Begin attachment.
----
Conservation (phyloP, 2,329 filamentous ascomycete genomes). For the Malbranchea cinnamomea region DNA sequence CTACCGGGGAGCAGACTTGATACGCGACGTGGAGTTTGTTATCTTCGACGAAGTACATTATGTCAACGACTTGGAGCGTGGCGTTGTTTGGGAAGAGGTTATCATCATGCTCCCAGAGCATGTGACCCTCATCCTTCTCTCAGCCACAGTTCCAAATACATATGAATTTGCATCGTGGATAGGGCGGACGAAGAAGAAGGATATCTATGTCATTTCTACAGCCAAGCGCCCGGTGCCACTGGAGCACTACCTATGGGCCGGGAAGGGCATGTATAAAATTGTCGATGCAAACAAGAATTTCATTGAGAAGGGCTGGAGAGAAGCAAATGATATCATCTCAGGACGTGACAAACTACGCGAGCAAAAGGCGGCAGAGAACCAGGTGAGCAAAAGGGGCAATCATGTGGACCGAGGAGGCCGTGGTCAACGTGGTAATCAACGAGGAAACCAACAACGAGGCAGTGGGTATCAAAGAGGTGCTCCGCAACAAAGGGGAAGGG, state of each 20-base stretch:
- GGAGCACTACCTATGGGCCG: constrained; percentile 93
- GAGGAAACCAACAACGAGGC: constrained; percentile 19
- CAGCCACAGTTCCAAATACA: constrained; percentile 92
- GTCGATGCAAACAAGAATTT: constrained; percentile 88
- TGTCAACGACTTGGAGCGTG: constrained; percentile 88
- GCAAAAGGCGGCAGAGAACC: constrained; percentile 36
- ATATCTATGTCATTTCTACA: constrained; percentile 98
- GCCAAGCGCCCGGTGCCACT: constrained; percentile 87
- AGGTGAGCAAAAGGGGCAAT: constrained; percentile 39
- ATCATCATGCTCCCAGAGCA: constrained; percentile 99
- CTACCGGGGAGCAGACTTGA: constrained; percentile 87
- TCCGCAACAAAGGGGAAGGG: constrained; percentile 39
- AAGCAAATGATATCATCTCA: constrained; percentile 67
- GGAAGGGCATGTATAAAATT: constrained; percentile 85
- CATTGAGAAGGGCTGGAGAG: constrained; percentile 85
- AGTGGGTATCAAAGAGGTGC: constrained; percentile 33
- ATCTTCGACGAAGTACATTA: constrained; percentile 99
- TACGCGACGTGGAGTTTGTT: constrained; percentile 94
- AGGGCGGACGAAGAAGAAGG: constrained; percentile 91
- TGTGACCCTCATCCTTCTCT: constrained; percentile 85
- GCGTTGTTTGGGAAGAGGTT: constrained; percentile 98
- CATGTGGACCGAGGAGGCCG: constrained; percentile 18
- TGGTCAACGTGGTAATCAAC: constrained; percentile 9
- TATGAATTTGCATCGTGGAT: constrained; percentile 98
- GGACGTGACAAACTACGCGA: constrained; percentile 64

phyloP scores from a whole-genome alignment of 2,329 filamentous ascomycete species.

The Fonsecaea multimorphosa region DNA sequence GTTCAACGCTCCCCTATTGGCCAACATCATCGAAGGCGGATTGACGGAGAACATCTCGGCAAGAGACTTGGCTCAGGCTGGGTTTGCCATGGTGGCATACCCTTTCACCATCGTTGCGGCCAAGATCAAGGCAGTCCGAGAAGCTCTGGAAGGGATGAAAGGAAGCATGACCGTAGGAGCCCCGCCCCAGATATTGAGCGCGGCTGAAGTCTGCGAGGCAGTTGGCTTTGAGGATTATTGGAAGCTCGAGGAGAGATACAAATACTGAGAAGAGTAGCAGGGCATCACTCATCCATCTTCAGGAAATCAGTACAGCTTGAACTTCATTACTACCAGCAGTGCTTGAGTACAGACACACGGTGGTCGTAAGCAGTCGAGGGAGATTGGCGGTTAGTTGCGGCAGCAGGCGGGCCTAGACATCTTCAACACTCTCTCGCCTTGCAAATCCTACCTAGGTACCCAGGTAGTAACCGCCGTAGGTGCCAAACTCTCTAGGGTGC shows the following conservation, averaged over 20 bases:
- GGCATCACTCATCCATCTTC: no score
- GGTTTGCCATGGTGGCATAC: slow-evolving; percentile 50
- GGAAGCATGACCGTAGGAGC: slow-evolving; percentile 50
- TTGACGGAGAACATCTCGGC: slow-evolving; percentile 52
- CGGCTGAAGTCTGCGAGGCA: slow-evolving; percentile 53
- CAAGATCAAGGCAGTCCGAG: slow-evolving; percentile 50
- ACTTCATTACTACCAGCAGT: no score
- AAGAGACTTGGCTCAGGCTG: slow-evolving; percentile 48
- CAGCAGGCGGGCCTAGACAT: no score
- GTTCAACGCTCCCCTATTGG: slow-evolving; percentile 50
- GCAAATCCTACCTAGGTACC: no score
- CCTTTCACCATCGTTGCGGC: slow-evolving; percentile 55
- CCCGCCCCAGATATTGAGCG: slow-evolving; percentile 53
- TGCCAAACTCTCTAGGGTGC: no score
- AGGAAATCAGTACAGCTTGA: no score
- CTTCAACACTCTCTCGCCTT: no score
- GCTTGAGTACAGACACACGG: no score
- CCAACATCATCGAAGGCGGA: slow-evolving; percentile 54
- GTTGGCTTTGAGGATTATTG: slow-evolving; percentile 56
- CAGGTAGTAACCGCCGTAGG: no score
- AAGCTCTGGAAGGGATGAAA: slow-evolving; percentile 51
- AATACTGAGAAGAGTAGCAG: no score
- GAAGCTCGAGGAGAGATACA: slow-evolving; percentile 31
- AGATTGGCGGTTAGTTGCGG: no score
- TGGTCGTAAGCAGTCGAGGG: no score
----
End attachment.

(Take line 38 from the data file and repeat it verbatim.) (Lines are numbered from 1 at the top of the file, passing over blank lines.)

- GTTCAACGCTCCCCTATTGG: slow-evolving; percentile 50